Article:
Cloud Service Providers Are at War, and the Winner Is the User
As developers, testers, and team players in a core product development effort, we don’t need any new introduction to the benefits of leveraging the cloud. Continuous integration and deployment, at even global development centers, have largely been made possible in today’s agile world owing to the growth in cloud computing.
With all the cloud has to offer to the development world, it is no surprise that the cloud service provider market is a very competitive one. It is a mix of large, small, and niche players, each having its own share of the pie—but competition is stiff to see how they can move in on each other’s territories and win new clients.
Choosing the right cloud infrastructure as a service provider usually involves significant research, and users apparently believe in Amazon as a safe bet. A new report from Gartner shows that Amazon Web Services is the clear leader, operating at ten times more capacity than the next fourteen providers combined.
Microsoft’s Azure platform is a distant second, and Google comes in third, but it is proactively announcing price cuts to acquire more market share. Despite its great lead, Amazon is being very vigilant of this move, and it wouldn’t be a surprise if it announces a price cut, too. The company has had more than forty price changes in the last eight years to remain competitive.
As this war wages among cloud service providers, there is one clear winner: the consumer. Companies are offering increasingly more storage for less money as they battle for users (and their dollars).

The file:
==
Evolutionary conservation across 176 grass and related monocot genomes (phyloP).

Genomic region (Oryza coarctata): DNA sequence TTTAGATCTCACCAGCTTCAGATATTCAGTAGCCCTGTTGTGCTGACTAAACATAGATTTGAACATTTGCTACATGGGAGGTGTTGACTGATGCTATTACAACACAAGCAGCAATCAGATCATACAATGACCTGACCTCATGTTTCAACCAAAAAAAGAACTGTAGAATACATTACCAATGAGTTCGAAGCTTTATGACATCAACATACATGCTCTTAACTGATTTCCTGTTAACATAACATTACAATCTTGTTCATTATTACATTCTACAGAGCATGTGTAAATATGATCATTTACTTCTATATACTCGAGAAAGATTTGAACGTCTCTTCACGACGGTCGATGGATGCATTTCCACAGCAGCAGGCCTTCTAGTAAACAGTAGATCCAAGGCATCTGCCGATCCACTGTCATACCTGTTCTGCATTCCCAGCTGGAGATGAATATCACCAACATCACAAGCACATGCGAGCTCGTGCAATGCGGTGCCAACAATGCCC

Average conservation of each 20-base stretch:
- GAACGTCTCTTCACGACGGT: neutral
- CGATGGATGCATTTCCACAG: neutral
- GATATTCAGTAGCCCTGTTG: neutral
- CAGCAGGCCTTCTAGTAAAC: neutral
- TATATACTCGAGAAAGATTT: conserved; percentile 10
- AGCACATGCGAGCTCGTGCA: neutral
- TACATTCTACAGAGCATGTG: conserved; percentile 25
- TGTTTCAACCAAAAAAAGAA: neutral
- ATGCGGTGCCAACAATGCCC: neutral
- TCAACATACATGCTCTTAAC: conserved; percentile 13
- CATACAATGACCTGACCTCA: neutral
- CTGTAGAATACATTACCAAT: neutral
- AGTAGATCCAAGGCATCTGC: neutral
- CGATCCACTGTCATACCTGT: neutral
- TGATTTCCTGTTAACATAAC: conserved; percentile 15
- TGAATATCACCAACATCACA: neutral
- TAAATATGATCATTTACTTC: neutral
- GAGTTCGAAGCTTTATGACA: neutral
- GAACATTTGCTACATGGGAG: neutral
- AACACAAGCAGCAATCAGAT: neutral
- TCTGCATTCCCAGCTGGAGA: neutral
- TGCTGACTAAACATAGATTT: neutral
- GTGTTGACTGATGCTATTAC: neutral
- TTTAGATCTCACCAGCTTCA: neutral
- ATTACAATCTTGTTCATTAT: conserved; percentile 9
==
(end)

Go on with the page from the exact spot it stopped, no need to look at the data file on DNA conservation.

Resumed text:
One major takeaway is that the cloud world still has a lot of room to evolve as a fool-proof solution. Cloud service providers shouldn’t focus just on winning greater market shares. These wars tend to focus on pricing, but there are other variables, such as security, that are more important to address, with vulnerability stakes being very high.
Though one of the major reasons users switch cloud providers is lower costs, the price of switching as well the risks associated with data migration are key things to remember in evaluating whether such a migration is really worth the effort. Migration is not impossible—there are varied ways to do this safely—but the overall process should be closely evaluated.
Also, while this public cloud war is waging, the private cloud market is growing steadily, too. End-users should not focus only on the more common offerings from large players, because open source technology providers are also growing well in this space.
It’s important to track this war among cloud infrastructure as a service providers closely, factoring in these takeways and helping build a strong cloud computing market—not just for our immediate use, but also for future adopters.